Projected Balance Sheet vs Provisional Balance Sheet

Below are the factors of differentiation between the projected and the provisional stability sheets:

AspectProjected Balance SheetProvisional Balance Sheet
DefinitionEstimates future financial position based on forecastsRepresents a temporary balance sheet for a specific period or situation
Basis of PreparationBased on expected future events and assumptionsBased on available data and transactions recorded during a specific period
PurposeGuides long-term financial planning and decision-makingProvides a snapshot of financial status for a specific period or purpose
TimingPrepared for future periodsPrepared for a specific point in time or event
AccuracySubject to change based on actual performance and external factorsRepresents a more accurate reflection of current financial status
ImportanceEssential for strategic planning and forecastingUseful for temporary assessments or regulatory compliance
Usefulness for InvestorsOffers insights into future financial performance and trendsProvides transparency and clarity for a specific period or transaction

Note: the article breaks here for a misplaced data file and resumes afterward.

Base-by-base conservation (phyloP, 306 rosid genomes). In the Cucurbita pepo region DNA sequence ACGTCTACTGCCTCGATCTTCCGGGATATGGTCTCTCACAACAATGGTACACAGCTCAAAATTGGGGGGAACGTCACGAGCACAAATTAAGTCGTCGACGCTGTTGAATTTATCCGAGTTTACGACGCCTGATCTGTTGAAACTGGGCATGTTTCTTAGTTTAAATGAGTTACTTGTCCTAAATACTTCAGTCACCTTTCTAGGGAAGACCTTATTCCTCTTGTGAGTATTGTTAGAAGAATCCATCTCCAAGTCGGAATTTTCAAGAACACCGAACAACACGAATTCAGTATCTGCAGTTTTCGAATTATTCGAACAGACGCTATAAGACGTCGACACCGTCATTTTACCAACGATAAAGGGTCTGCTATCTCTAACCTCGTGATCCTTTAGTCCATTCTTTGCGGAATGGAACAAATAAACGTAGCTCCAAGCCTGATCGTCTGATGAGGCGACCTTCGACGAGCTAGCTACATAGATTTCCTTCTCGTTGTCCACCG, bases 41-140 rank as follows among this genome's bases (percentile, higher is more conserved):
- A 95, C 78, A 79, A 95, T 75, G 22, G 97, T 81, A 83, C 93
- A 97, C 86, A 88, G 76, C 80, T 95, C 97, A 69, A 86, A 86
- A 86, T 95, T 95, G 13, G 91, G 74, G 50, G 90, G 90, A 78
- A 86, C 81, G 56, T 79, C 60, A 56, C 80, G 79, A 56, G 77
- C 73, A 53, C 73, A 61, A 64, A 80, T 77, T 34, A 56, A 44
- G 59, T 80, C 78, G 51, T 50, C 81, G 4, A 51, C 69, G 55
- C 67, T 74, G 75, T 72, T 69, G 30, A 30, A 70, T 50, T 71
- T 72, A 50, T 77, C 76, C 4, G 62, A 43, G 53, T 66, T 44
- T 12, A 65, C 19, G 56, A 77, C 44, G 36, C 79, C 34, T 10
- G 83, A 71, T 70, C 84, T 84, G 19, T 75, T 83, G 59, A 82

Frequently Asked Questions (FAQs)

1. How frequently should a projected balance sheet be updated?

Projected balance sheets should be updated regularly, especially when there are significant changes in assumptions, forecasts, or external factors that may impact future financial position.

2. What are the constraints of projected balance sheets?

Limitations include uncertainties in future events, reliance on assumptions and forecasts, potential inaccuracies, and the inability to account for unexpected events or changes in economic conditions.

3. Can projected balance sheets be used for regulatory reporting?

While projected balance sheets are not typically used for regulatory reporting, they may be required for certain financial projections or disclosures, such as in loan applications or business plans.

4. How can one improve the accuracy of a projected balance sheet?

Improving accuracy involves using reliable data, conducting a thorough analysis, considering multiple scenarios, validating assumptions, and regularly reviewing and updating the projections based on actual performance and changing conditions.

This article has been a guide to what is Projected Balance Sheet. We explain its examples, how to make it, comparison with estimated balance sheet, & importance. You may also find some useful articles here –